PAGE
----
Chris:  I think stepping away from music is difficult for people that really have a passion for it. I had a totally different situation but similar outcome. I knew that eventually I’d get back around to doing music.  It’s just not something we can throw on a shelf and walk away from for good.

Sapphira:  Yeah, but it was strange coming back to it after over a decade or more.  A lot of things had changed; mostly due to technology.

I could record at home, there was social media to promote the music, and so many people were releasing their own music independently.  That sort of thing was present but nowhere near as popular previously.  Most everyone relied on a label, even if it was a small indie label that some dude ran out of his basement.

I’ve been able to reach infinitely more people this past year than all the years before my hiatus.

Chris:  I can partially relate.  The recording tech was there previously for me, but there wasn’t a good way to distribute or get it out there without a label or at personal expense, because we were still stuck with physical media.

Sapphira:  The concept of a of a local band is gone, good or bad, we are all global now.

Back then you could get your music mastered and make CDs without a label, just had to be willing to pay for it.  When Paul and I made our CD, we had a friend who had a small bankrupt label, he gave us his contact for all that, but we did it all ourselves through his contacts.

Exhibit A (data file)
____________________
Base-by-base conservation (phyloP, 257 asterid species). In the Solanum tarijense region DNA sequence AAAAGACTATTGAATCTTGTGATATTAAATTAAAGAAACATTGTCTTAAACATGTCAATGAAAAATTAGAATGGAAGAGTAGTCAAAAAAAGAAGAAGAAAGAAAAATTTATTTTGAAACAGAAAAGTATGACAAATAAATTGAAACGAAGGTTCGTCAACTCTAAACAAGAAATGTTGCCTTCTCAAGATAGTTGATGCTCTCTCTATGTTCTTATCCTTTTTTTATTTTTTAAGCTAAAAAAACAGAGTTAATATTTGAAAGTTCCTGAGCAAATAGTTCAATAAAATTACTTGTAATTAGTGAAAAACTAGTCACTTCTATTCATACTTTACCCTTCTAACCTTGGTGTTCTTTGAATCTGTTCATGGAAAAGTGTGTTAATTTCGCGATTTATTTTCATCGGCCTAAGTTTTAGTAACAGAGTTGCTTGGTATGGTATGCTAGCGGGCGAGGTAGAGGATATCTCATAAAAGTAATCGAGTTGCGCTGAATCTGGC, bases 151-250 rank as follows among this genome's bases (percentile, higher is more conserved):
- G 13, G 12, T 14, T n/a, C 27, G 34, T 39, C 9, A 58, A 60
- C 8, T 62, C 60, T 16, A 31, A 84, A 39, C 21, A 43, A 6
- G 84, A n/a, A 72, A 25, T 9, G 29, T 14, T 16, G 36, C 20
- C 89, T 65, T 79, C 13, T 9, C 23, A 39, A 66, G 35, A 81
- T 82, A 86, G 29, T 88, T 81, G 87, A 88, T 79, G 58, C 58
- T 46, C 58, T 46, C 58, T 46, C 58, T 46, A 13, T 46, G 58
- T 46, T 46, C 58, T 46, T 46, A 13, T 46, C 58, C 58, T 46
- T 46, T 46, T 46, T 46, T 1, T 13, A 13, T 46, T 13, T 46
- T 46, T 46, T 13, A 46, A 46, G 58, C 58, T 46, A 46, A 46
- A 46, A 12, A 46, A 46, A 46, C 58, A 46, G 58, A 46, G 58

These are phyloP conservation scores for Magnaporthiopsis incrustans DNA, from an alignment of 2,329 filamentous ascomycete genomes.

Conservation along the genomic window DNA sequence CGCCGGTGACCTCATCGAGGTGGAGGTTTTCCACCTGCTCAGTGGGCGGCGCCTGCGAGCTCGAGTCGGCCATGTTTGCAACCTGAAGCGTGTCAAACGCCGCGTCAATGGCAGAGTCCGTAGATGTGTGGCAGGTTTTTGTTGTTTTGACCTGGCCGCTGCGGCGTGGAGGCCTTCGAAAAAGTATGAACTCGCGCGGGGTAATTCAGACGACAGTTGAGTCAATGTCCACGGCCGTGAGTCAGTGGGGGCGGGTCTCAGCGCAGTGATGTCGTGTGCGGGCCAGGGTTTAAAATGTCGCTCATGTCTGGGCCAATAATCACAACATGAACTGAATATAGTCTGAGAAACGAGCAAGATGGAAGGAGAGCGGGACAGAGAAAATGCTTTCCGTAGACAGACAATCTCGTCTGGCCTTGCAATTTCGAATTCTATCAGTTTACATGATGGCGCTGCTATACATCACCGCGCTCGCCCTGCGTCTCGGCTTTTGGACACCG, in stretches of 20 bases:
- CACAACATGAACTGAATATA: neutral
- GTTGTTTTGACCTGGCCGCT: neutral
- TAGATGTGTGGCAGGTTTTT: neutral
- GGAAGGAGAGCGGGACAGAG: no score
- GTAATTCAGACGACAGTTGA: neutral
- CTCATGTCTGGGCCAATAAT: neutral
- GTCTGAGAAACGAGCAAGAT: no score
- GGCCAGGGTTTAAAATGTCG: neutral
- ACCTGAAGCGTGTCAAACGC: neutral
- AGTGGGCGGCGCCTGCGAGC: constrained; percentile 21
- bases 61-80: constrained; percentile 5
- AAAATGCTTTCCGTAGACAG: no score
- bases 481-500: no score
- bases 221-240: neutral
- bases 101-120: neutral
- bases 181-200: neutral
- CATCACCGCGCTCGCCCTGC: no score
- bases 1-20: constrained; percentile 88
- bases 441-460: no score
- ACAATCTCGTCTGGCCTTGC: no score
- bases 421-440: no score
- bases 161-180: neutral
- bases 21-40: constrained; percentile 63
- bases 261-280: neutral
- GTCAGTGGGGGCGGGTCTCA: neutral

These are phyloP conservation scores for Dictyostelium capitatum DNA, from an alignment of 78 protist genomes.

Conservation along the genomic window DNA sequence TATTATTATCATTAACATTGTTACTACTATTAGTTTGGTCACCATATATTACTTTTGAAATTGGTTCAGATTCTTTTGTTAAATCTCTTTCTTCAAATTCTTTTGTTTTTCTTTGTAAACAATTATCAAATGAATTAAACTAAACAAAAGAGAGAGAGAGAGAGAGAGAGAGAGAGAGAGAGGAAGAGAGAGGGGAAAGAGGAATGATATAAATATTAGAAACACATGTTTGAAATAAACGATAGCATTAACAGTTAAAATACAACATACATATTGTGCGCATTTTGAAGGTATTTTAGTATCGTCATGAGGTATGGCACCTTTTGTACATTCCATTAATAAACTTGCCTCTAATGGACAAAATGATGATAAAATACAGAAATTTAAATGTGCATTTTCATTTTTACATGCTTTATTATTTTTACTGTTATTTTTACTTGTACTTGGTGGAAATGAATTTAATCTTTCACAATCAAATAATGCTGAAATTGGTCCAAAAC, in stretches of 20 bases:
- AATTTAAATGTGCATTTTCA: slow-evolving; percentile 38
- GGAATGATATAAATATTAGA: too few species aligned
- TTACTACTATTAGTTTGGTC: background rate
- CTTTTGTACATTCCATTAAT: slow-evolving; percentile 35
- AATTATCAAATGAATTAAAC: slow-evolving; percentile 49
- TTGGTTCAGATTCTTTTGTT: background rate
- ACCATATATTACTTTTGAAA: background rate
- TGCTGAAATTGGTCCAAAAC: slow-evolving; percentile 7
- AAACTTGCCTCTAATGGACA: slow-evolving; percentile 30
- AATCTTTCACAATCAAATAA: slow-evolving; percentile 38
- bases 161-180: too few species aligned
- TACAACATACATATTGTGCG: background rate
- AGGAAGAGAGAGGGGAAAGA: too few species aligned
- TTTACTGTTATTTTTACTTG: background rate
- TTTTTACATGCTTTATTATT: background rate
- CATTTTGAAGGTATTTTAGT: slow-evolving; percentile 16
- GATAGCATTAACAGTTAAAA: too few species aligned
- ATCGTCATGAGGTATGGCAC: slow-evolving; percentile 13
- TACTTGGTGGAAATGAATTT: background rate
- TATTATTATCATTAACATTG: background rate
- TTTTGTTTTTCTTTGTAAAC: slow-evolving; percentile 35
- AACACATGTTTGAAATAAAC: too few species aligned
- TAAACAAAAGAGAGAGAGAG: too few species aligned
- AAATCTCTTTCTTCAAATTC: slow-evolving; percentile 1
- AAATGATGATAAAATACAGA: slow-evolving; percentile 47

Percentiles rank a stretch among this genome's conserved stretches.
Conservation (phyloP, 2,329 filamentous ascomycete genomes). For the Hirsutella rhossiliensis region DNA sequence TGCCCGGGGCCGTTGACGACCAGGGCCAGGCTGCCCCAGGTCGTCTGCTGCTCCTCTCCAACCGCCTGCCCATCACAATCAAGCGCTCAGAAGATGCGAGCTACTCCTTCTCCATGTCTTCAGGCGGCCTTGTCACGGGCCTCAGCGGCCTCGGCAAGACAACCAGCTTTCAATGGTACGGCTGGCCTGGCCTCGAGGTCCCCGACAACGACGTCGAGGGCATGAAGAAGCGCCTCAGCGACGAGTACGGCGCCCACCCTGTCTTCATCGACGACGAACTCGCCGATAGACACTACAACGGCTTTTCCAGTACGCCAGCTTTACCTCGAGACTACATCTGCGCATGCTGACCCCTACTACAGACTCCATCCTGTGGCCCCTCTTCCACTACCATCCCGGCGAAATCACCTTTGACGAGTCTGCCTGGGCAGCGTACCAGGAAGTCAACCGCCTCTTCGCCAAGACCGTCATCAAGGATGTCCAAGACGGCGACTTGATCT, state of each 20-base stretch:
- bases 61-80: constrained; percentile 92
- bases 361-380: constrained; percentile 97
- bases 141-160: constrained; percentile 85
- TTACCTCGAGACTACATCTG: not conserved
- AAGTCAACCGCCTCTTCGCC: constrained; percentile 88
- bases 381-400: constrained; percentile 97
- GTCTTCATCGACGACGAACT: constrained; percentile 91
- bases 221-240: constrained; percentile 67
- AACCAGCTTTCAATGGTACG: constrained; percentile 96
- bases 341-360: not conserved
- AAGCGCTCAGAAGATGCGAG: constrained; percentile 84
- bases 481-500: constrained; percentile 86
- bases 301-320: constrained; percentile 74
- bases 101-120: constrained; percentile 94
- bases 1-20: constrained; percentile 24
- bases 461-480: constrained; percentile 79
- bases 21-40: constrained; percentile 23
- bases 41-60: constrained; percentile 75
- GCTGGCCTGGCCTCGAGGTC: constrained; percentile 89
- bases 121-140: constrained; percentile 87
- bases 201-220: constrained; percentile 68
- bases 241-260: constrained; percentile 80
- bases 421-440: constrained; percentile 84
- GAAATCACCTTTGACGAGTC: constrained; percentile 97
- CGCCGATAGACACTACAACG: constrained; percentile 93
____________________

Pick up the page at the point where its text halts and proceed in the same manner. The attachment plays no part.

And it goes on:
Chris:  That’s no small undertaking.

Sapphira:  Well, it took more time because you had to ship it off, but it wasn’t any more work, because someone else was doing it.

Chris:  When you returned to making music, did you know what you wanted to do with it?  Like the idea for Sapphira Vee; was it already there and you just had to get back into doing it?

Sapphira:  I had an idea for sure, but I really had to start writing again to get any sort of a direction.  I knew I wanted to do electronic music and I wanted to be able to play guitar too, beyond that I just sort of experimented.

I feel like it’s taken well over a year to zero in on it.  ‘My Game’ is where I think I really found where I wanted to be, but who knows, the next album could be totally different. One thing I will never do is limit myself to any specific genre, unless I’m doing it temporarily and intentionally just to do it, but that would never be my path forward.

Chris:  That was something I noticed listening to your music.  Each of your albums has a different sound, yet they still retain a certain sound that is unmistakably you.  ‘Infunkstrial’ was more aggressive sounding in its approach and felt more up-tempo.  ‘Missing Pieces’ slowed things down and had more of an eclectic mix of rock, pop, and industrial elements and now ‘My Game’ is much more pop electro rock in its presentation.

Has this been a conscious decision to evolve the sound or has it been a more organic kind of thing?